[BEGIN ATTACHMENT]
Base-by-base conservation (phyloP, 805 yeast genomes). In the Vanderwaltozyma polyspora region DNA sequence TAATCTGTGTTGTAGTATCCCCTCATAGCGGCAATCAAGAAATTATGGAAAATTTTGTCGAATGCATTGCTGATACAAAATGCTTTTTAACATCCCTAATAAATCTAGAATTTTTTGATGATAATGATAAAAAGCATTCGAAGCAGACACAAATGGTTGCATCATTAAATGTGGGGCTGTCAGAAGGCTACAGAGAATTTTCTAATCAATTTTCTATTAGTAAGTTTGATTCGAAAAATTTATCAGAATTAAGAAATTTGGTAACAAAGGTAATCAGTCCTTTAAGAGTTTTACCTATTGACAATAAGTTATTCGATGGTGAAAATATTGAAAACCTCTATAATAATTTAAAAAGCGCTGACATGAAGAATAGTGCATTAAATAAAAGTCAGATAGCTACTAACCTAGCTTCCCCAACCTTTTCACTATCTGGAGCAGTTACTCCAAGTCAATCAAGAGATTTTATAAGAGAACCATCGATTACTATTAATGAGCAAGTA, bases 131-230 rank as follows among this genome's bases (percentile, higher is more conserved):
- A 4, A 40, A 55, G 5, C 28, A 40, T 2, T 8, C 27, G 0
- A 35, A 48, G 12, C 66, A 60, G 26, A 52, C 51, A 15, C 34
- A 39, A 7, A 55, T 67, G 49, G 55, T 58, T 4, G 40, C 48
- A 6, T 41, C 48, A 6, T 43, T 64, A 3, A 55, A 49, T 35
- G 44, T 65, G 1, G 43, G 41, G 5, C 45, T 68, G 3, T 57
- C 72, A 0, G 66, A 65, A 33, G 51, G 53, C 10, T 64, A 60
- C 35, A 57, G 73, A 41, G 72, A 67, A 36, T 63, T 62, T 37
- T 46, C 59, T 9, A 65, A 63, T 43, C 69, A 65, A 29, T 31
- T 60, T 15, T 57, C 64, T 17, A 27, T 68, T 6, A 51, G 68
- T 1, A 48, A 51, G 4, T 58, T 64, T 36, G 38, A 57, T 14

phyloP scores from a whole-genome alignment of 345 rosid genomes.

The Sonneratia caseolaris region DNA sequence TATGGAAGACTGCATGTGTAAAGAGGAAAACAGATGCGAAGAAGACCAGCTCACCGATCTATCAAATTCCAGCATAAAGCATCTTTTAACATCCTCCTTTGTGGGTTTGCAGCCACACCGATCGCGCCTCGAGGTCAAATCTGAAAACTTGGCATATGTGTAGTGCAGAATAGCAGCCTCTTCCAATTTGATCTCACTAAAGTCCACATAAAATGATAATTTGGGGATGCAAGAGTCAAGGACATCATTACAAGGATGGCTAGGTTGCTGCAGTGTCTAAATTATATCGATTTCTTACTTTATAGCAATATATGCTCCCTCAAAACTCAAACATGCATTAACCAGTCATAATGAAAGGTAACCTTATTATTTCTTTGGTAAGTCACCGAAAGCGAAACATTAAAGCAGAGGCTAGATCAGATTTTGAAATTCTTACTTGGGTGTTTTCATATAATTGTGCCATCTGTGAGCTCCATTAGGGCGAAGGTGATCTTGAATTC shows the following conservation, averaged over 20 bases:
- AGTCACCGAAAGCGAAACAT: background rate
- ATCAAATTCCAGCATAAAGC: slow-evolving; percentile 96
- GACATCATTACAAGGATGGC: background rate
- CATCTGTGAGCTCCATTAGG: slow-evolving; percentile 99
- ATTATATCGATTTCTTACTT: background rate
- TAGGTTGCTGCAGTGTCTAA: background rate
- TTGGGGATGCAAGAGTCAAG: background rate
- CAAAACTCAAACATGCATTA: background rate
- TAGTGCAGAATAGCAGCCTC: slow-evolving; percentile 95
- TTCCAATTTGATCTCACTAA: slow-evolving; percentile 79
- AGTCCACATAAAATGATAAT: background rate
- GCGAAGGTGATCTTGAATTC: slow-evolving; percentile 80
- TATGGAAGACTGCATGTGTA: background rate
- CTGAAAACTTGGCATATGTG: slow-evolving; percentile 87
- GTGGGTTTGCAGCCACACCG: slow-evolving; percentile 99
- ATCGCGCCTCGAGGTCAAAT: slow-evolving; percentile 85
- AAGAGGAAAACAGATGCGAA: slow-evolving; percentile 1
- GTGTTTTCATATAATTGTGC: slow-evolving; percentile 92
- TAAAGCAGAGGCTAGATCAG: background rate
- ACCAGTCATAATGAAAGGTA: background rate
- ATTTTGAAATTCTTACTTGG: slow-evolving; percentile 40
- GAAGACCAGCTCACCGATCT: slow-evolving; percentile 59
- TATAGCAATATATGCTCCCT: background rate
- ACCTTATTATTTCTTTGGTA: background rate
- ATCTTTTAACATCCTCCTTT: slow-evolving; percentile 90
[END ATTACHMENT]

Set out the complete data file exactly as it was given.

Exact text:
Base-by-base conservation (phyloP, 805 yeast genomes). In the Vanderwaltozyma polyspora region DNA sequence TAATCTGTGTTGTAGTATCCCCTCATAGCGGCAATCAAGAAATTATGGAAAATTTTGTCGAATGCATTGCTGATACAAAATGCTTTTTAACATCCCTAATAAATCTAGAATTTTTTGATGATAATGATAAAAAGCATTCGAAGCAGACACAAATGGTTGCATCATTAAATGTGGGGCTGTCAGAAGGCTACAGAGAATTTTCTAATCAATTTTCTATTAGTAAGTTTGATTCGAAAAATTTATCAGAATTAAGAAATTTGGTAACAAAGGTAATCAGTCCTTTAAGAGTTTTACCTATTGACAATAAGTTATTCGATGGTGAAAATATTGAAAACCTCTATAATAATTTAAAAAGCGCTGACATGAAGAATAGTGCATTAAATAAAAGTCAGATAGCTACTAACCTAGCTTCCCCAACCTTTTCACTATCTGGAGCAGTTACTCCAAGTCAATCAAGAGATTTTATAAGAGAACCATCGATTACTATTAATGAGCAAGTA, bases 131-230 rank as follows among this genome's bases (percentile, higher is more conserved):
- A 4, A 40, A 55, G 5, C 28, A 40, T 2, T 8, C 27, G 0
- A 35, A 48, G 12, C 66, A 60, G 26, A 52, C 51, A 15, C 34
- A 39, A 7, A 55, T 67, G 49, G 55, T 58, T 4, G 40, C 48
- A 6, T 41, C 48, A 6, T 43, T 64, A 3, A 55, A 49, T 35
- G 44, T 65, G 1, G 43, G 41, G 5, C 45, T 68, G 3, T 57
- C 72, A 0, G 66, A 65, A 33, G 51, G 53, C 10, T 64, A 60
- C 35, A 57, G 73, A 41, G 72, A 67, A 36, T 63, T 62, T 37
- T 46, C 59, T 9, A 65, A 63, T 43, C 69, A 65, A 29, T 31
- T 60, T 15, T 57, C 64, T 17, A 27, T 68, T 6, A 51, G 68
- T 1, A 48, A 51, G 4, T 58, T 64, T 36, G 38, A 57, T 14

phyloP scores from a whole-genome alignment of 345 rosid genomes.

The Sonneratia caseolaris region DNA sequence TATGGAAGACTGCATGTGTAAAGAGGAAAACAGATGCGAAGAAGACCAGCTCACCGATCTATCAAATTCCAGCATAAAGCATCTTTTAACATCCTCCTTTGTGGGTTTGCAGCCACACCGATCGCGCCTCGAGGTCAAATCTGAAAACTTGGCATATGTGTAGTGCAGAATAGCAGCCTCTTCCAATTTGATCTCACTAAAGTCCACATAAAATGATAATTTGGGGATGCAAGAGTCAAGGACATCATTACAAGGATGGCTAGGTTGCTGCAGTGTCTAAATTATATCGATTTCTTACTTTATAGCAATATATGCTCCCTCAAAACTCAAACATGCATTAACCAGTCATAATGAAAGGTAACCTTATTATTTCTTTGGTAAGTCACCGAAAGCGAAACATTAAAGCAGAGGCTAGATCAGATTTTGAAATTCTTACTTGGGTGTTTTCATATAATTGTGCCATCTGTGAGCTCCATTAGGGCGAAGGTGATCTTGAATTC shows the following conservation, averaged over 20 bases:
- AGTCACCGAAAGCGAAACAT: background rate
- ATCAAATTCCAGCATAAAGC: slow-evolving; percentile 96
- GACATCATTACAAGGATGGC: background rate
- CATCTGTGAGCTCCATTAGG: slow-evolving; percentile 99
- ATTATATCGATTTCTTACTT: background rate
- TAGGTTGCTGCAGTGTCTAA: background rate
- TTGGGGATGCAAGAGTCAAG: background rate
- CAAAACTCAAACATGCATTA: background rate
- TAGTGCAGAATAGCAGCCTC: slow-evolving; percentile 95
- TTCCAATTTGATCTCACTAA: slow-evolving; percentile 79
- AGTCCACATAAAATGATAAT: background rate
- GCGAAGGTGATCTTGAATTC: slow-evolving; percentile 80
- TATGGAAGACTGCATGTGTA: background rate
- CTGAAAACTTGGCATATGTG: slow-evolving; percentile 87
- GTGGGTTTGCAGCCACACCG: slow-evolving; percentile 99
- ATCGCGCCTCGAGGTCAAAT: slow-evolving; percentile 85
- AAGAGGAAAACAGATGCGAA: slow-evolving; percentile 1
- GTGTTTTCATATAATTGTGC: slow-evolving; percentile 92
- TAAAGCAGAGGCTAGATCAG: background rate
- ACCAGTCATAATGAAAGGTA: background rate
- ATTTTGAAATTCTTACTTGG: slow-evolving; percentile 40
- GAAGACCAGCTCACCGATCT: slow-evolving; percentile 59
- TATAGCAATATATGCTCCCT: background rate
- ACCTTATTATTTCTTTGGTA: background rate
- ATCTTTTAACATCCTCCTTT: slow-evolving; percentile 90